The flip side of the worthless CD theory is of course that we can pick up cheap 2nd hand CDs...but then that brings me back to having crates of CDs to store. lol!
As long as the master recording with enough dynamic range is on the shiny disk I will continue playing it.
I know you can do more with FLACs and WAVs, but part of me appreciates the physical medium more. As a compromised medium the CD is a good compromise since you can still convert the PCM to whatever you like and find your own solution.
My James Brown collection alone, nope the CDs are staying. In the coming time more Beethoven and Prince because, well music.
OK, on a serious note then.
CDs have vastly improved in terms of reliability/decay since the early days, so as long as you have a good 'pressing' it should in theory last a lifetime. Well, a good 30 years at least. I know home burning is different, but I double archived a 500 CD collection on discs that I knew used the best dyes and came from a specific factory in Japan. I verified each disc after burning. I had to resort to the backup copies in 4 cases 6 months later.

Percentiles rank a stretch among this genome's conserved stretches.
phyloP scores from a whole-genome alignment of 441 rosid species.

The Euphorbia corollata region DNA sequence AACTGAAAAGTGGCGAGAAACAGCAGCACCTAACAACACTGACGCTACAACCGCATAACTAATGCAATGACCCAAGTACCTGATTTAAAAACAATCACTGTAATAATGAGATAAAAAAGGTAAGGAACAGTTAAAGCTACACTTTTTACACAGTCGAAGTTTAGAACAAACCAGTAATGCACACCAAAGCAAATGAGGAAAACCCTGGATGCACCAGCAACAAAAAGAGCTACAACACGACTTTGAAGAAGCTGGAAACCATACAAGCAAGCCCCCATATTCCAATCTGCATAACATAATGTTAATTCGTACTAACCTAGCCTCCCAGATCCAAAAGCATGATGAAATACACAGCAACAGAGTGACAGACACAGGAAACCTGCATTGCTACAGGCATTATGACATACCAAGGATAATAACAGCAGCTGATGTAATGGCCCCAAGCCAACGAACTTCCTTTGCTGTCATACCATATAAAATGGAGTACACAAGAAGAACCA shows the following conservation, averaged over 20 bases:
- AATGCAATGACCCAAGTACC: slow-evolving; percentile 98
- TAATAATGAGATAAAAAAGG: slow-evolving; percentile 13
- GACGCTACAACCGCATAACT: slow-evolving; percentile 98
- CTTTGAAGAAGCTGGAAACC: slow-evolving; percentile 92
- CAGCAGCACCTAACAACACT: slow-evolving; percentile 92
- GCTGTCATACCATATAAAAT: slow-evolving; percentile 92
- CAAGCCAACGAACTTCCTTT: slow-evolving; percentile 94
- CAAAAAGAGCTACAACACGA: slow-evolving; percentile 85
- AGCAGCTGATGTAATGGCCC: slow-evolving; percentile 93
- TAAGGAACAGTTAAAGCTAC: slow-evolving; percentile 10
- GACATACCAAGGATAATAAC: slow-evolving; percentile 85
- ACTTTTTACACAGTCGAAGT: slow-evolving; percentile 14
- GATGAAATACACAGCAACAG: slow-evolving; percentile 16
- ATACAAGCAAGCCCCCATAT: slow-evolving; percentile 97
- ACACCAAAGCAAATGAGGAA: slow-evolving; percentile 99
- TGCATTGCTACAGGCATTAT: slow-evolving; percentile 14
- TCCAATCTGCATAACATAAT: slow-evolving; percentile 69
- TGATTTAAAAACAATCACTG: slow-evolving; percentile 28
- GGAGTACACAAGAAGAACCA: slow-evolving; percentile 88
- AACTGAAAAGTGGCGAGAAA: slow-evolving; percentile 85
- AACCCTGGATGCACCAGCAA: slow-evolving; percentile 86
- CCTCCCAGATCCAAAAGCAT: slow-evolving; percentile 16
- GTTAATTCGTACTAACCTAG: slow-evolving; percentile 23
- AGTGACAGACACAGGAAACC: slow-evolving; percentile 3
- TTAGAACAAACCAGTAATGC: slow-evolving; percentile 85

South African pressings can be shit (c2 errors) and the materials like paper quality often are sub-par. I will return CD s here if I don't get a good rip. I know the US is better, but commerce and greed...
In practice they can scratch, and that can cause data loss. There is redundant data interleaved through the disc so if the lens can't get a good read it has a good chance of finding the bits elsewhere on the disc. If it can't and it doesn't interpolate it will skip. Interpolation is a best guess for lost data. I have a rule at home that no new disc may be played until it is ripped . You can't scratch a file.